Also, i have to agree with John Sowa what is going on in the SW research projects makes many of us have a sort of AI deja vu. Since the malady of misconceiving the value of Form (logic) and Content (ontology) afflicted the Knowledge Representation area surfaced again, regardless of its being the main cause of the classical AI paradigm fatality. As a fresh lesson of this harmful condition, it is usefull to remind the Vulcan project Halo failing to meet the loudly declared hopes and promises of creating the Digital Aristotle and now silently passing away. 

All this takes place despite of the fact that the lessons ('the best practices') acquired from the  AI R&D are mostly evident and instructive. Even such an infuential AI policy maker as  Randall Davis, a former president of AAAI,  emphasized that ''a KR is a set of ontological commitments'' on <how to view and reason about the world>. The logically-minded researchers were forewarned of the touble that the formal logic languages can bring in:
1. ''Ontologies can of course be written down in a wide variety of languages and notations (e.g., logic, LISP, etc.); the essential information is not the form of that language but the content, i.e., the set of concepts offered as a way of thinking about the world. Simply put, the important part is notions like connections and components, not whether we choose to write them as predicates or LISP constructs.'';
2. ''... all the representation only a first order guess about how to see the world: they offer a way of seeing but don't indicate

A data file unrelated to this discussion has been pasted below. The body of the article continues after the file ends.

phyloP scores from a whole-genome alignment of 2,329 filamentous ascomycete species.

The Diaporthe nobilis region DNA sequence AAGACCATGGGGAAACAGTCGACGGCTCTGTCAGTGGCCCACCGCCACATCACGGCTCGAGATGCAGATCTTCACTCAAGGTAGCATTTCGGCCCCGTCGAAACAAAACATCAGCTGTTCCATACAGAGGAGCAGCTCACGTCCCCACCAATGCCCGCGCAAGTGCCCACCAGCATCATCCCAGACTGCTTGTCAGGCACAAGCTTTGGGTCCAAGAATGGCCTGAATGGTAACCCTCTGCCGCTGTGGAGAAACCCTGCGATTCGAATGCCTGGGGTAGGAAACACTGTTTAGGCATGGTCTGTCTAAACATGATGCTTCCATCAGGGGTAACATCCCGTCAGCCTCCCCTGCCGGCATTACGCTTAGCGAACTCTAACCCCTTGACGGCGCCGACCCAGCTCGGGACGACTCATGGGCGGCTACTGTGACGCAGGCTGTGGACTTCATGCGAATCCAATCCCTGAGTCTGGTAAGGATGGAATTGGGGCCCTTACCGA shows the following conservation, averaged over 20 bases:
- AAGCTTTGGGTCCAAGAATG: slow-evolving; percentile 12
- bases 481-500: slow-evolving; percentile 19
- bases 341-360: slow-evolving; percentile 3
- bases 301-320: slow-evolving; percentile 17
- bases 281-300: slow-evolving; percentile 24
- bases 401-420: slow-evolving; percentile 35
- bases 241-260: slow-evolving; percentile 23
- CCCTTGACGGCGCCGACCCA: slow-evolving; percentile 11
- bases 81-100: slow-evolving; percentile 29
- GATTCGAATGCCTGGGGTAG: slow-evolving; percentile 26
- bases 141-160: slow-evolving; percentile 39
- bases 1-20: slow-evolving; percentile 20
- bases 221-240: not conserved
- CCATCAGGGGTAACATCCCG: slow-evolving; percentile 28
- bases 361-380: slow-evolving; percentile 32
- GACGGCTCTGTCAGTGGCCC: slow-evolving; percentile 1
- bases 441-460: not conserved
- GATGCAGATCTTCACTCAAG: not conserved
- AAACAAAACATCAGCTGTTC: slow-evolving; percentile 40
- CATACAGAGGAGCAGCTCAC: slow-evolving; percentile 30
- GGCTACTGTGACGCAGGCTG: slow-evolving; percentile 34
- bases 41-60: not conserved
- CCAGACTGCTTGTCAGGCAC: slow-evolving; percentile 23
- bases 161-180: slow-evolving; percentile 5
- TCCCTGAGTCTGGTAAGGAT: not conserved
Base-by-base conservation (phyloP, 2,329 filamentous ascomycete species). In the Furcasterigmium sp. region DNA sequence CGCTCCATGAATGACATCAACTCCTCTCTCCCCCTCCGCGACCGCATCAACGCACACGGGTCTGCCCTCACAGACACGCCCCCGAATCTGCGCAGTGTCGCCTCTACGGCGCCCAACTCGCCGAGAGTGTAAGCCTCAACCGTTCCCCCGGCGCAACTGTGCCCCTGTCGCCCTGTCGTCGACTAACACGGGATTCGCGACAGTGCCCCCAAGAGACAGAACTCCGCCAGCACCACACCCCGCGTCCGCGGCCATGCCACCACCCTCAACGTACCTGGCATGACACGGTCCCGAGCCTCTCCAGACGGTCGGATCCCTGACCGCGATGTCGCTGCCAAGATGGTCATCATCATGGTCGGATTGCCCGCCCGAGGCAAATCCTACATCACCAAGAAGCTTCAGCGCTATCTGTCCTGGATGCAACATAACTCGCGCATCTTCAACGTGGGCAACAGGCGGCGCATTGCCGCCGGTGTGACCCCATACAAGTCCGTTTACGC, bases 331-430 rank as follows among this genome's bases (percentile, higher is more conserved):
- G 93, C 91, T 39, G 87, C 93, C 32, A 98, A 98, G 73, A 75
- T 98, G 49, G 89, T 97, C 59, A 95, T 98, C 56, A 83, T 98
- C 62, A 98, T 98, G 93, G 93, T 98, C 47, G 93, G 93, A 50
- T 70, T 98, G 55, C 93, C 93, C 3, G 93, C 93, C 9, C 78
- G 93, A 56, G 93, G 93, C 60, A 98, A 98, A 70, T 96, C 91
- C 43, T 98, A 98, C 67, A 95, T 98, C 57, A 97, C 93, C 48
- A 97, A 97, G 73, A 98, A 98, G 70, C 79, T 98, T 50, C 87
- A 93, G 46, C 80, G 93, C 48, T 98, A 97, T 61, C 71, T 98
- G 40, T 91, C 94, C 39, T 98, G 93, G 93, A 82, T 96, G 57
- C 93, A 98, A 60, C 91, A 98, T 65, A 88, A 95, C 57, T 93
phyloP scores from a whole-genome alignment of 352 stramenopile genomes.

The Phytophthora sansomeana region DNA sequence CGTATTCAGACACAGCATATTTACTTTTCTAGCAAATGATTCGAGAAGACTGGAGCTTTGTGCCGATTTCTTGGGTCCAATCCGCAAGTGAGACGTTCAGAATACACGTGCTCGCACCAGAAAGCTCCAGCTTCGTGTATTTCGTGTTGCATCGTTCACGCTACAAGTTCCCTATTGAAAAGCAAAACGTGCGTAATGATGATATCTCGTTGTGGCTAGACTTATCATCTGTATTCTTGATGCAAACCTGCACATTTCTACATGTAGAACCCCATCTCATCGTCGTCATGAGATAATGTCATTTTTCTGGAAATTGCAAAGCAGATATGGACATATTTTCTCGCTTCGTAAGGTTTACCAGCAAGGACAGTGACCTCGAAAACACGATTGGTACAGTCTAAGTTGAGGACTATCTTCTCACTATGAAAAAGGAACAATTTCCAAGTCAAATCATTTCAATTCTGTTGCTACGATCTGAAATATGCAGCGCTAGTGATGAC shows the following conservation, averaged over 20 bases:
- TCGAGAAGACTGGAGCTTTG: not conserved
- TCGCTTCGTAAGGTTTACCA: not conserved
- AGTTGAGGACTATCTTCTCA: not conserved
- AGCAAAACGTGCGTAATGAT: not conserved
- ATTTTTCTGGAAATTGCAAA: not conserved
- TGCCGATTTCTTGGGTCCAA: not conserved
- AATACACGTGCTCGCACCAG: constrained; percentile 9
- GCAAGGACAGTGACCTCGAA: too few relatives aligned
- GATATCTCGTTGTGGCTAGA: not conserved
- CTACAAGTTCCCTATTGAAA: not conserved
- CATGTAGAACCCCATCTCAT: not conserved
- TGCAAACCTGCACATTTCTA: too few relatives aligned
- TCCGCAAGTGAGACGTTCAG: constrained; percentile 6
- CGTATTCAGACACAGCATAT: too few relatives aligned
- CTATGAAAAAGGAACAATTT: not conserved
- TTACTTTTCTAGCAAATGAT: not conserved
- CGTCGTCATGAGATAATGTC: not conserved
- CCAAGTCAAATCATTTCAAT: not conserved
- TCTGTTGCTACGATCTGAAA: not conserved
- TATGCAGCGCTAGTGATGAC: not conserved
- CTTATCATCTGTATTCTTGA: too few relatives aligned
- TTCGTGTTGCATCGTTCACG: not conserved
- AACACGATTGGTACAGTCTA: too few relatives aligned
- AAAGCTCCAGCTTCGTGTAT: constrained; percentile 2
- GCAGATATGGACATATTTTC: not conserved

how to instantiate that view. As frames suggest prototypes and taxonomies but do not tell us which things to select as prototypes, rules suggest 
thinking in terms of plausible inferences, but don't tell us which plausible inferences to attend to. Similarly logic tells us to view the world in terms 
of individuals and relations, but does not specify which individuals and relations to use''.[see What is a Knowledge Representation? AI Magazine, 1993]:

Bottom line:
We need to comprehend the meaning and relationships of real ontology and formal logic, their similarities and differences. For both the universal sciences embrace all things, but only from diverse perspectives. Ontology considers the being of everything which exists in the world, material or mental or social, all basic aspects, properties, relationship patterns and uniformities of reality, cutting the body of all things along its joints. By contrary, (formal) logic deals with the formal parts and elements of human knowledge and reasoning, cutting the forms of the universe of discourse from its matter and content. As a consequence, the ontology/logic distinction makes all the difference in building a new class of Knowledge Society intellectual technologies, like the semantic web. 

Though relating to anything, Logic (as a formal science) is only about the formal conceptual elements and patterns (terms, predicates, propositions and inferential rules) of the discourse about anything, all taken without any reference to reality.  Whereas Ontology is about  assigning a real significance (meaning) both to the formal logical constructions, linguistic expressions and communicative acts, within a single framework of fundamental entity classes and relationships applicable to any knowledge domains and sciences. Not to see this cardinal 'division of knowledge power' of real ontology and formal logic with their inherent interplay may be harmful for the whole cause of advanced knowledge systems and reasoning applications.